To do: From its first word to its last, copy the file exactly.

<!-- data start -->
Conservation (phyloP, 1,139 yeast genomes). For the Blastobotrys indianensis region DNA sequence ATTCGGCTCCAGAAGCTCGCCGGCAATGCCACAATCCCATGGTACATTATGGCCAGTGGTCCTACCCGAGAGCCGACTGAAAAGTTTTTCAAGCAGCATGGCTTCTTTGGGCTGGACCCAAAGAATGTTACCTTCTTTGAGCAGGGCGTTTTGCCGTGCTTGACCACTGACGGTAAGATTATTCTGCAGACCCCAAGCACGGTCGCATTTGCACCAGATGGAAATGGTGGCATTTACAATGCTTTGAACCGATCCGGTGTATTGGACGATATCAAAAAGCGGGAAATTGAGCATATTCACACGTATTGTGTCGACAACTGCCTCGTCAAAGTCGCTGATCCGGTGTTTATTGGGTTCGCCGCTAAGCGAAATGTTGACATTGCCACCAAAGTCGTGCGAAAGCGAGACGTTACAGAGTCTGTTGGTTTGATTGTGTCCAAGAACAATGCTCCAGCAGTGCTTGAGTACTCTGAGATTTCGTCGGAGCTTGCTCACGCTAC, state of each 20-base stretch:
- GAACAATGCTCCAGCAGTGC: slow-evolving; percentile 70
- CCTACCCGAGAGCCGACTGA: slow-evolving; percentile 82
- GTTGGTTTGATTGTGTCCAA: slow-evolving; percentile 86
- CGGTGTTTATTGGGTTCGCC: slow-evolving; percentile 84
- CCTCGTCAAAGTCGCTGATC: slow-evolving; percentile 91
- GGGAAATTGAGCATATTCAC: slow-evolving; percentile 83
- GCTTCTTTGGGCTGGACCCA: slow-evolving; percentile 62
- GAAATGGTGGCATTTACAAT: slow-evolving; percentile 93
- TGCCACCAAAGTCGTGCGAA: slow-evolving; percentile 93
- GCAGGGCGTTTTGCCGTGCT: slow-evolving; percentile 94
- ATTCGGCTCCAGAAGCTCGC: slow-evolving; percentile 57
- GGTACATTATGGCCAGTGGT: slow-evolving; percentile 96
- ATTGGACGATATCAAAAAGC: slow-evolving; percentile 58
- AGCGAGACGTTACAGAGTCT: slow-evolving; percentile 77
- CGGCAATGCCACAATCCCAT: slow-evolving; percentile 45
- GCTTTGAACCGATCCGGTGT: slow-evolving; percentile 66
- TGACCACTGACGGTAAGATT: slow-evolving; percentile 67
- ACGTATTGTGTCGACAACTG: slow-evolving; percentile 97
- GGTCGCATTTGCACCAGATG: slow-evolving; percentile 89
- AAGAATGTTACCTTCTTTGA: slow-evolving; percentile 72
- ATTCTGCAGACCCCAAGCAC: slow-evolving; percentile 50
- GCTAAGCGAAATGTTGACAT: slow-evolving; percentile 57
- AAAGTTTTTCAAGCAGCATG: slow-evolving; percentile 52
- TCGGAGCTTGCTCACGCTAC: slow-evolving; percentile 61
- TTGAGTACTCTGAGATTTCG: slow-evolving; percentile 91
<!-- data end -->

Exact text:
Conservation (phyloP, 1,139 yeast genomes). For the Blastobotrys indianensis region DNA sequence ATTCGGCTCCAGAAGCTCGCCGGCAATGCCACAATCCCATGGTACATTATGGCCAGTGGTCCTACCCGAGAGCCGACTGAAAAGTTTTTCAAGCAGCATGGCTTCTTTGGGCTGGACCCAAAGAATGTTACCTTCTTTGAGCAGGGCGTTTTGCCGTGCTTGACCACTGACGGTAAGATTATTCTGCAGACCCCAAGCACGGTCGCATTTGCACCAGATGGAAATGGTGGCATTTACAATGCTTTGAACCGATCCGGTGTATTGGACGATATCAAAAAGCGGGAAATTGAGCATATTCACACGTATTGTGTCGACAACTGCCTCGTCAAAGTCGCTGATCCGGTGTTTATTGGGTTCGCCGCTAAGCGAAATGTTGACATTGCCACCAAAGTCGTGCGAAAGCGAGACGTTACAGAGTCTGTTGGTTTGATTGTGTCCAAGAACAATGCTCCAGCAGTGCTTGAGTACTCTGAGATTTCGTCGGAGCTTGCTCACGCTAC, state of each 20-base stretch:
- GAACAATGCTCCAGCAGTGC: slow-evolving; percentile 70
- CCTACCCGAGAGCCGACTGA: slow-evolving; percentile 82
- GTTGGTTTGATTGTGTCCAA: slow-evolving; percentile 86
- CGGTGTTTATTGGGTTCGCC: slow-evolving; percentile 84
- CCTCGTCAAAGTCGCTGATC: slow-evolving; percentile 91
- GGGAAATTGAGCATATTCAC: slow-evolving; percentile 83
- GCTTCTTTGGGCTGGACCCA: slow-evolving; percentile 62
- GAAATGGTGGCATTTACAAT: slow-evolving; percentile 93
- TGCCACCAAAGTCGTGCGAA: slow-evolving; percentile 93
- GCAGGGCGTTTTGCCGTGCT: slow-evolving; percentile 94
- ATTCGGCTCCAGAAGCTCGC: slow-evolving; percentile 57
- GGTACATTATGGCCAGTGGT: slow-evolving; percentile 96
- ATTGGACGATATCAAAAAGC: slow-evolving; percentile 58
- AGCGAGACGTTACAGAGTCT: slow-evolving; percentile 77
- CGGCAATGCCACAATCCCAT: slow-evolving; percentile 45
- GCTTTGAACCGATCCGGTGT: slow-evolving; percentile 66
- TGACCACTGACGGTAAGATT: slow-evolving; percentile 67
- ACGTATTGTGTCGACAACTG: slow-evolving; percentile 97
- GGTCGCATTTGCACCAGATG: slow-evolving; percentile 89
- AAGAATGTTACCTTCTTTGA: slow-evolving; percentile 72
- ATTCTGCAGACCCCAAGCAC: slow-evolving; percentile 50
- GCTAAGCGAAATGTTGACAT: slow-evolving; percentile 57
- AAAGTTTTTCAAGCAGCATG: slow-evolving; percentile 52
- TCGGAGCTTGCTCACGCTAC: slow-evolving; percentile 61
- TTGAGTACTCTGAGATTTCG: slow-evolving; percentile 91